Spurred in part by the fatal crash of a Reston teen on a mini bike earlier this year, Fairfax County Police are undergoing safety and law enforcement training about two-wheeled motorized vehicles.
Law enforcement officials say there were 600 crashes — 12 of them fatal — among riders of mopeds, mini-bikes and motorscooters in Virginia in 2013. Alcohol was a contributing factor in 20 percent of all accidents and 10 percent involved excessive speed, according to the Virginia Department of Motor Vehicles.
The DMV says 1,967 people have been injured in 2,062 moped crashes over the past five years.
Fairfax County Police do not keep stats on mopeds, mini-bikes and other similar vehicles on county streets, they say they see anecdotal evidence of growing popularity. Warm weather and high gas prices may be possible contributors.
A new state law governing mopeds went into effect July 1 requiring owners to register with the DMV.
Virginia law requires moped drivers to be at least age 16; drivers and riders must wear a Virginia State Police-approved helmet. Drivers are also required to wear a face shield and add safety glasses or goggles if they are riding a moped that lacks a windshield.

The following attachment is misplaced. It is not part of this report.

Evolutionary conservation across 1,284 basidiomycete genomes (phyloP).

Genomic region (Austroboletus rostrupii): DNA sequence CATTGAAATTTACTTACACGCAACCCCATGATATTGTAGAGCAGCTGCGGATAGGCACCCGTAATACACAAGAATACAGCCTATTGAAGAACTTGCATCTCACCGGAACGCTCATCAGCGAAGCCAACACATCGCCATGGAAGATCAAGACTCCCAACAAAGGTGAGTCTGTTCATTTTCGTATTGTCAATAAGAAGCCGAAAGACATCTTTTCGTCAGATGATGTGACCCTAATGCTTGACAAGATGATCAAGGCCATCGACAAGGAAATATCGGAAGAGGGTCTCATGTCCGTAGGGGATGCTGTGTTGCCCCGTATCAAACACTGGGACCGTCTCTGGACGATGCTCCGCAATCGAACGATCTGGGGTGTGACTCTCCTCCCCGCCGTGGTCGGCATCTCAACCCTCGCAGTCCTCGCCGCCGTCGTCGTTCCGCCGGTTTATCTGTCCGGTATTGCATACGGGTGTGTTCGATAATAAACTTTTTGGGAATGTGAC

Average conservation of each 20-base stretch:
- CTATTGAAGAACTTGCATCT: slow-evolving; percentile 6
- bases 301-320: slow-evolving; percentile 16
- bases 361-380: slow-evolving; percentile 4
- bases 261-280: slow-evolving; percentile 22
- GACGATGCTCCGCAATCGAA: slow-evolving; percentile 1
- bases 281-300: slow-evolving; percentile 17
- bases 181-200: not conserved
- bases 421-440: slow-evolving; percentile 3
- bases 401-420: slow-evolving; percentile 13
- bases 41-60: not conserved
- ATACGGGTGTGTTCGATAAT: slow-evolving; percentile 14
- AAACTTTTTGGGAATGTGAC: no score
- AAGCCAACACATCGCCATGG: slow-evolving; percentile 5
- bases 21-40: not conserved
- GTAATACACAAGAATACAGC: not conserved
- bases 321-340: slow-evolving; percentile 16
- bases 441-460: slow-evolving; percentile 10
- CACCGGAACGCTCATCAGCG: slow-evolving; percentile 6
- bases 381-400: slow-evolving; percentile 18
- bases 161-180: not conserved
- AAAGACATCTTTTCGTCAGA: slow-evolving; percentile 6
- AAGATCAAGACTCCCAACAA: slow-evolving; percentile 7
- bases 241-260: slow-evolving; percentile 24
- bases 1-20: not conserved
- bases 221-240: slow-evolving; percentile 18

State law also says that it is illegal to drive a moped if your driver’s license is suspended or revoked for convictions of DUI, underage consumption of alcohol, refusing a blood or breath test, or driving while on a suspended or revoked license for a DUI-related offense.
A bike is considered a motorcycle if it can go over 35 mph. Motorcycles are subject to a different set of regulations, including requiring a motorcycle endorsement on the driver’s operator license.
Mini-bikes, such as the one the Reston teen was driving in the May accident, have seat heights less than 24 inches high and are considered “motor-driven cycles.” They are not required to be registered with the state of have a license plate.
Those bikes are supposed to be for entertainment on private property and are not street-legal, Fairfax County Police said.
Officer Joseph Moore, instructor of the recent FCPS motorbike training, says that mini-bikes’ low line of sight — which may not be higher than the bumper of a car — make them especially dangerous on roadways.
“The best safety tip I can give you is be smart and be careful,” he said. “Keep in mind you are not as visible as you think you may be.”
Photo: Fairfax County Police undergo motorbike safety training/Credit: FCPD
See more information on new laws and safety tips in this FCPD video.
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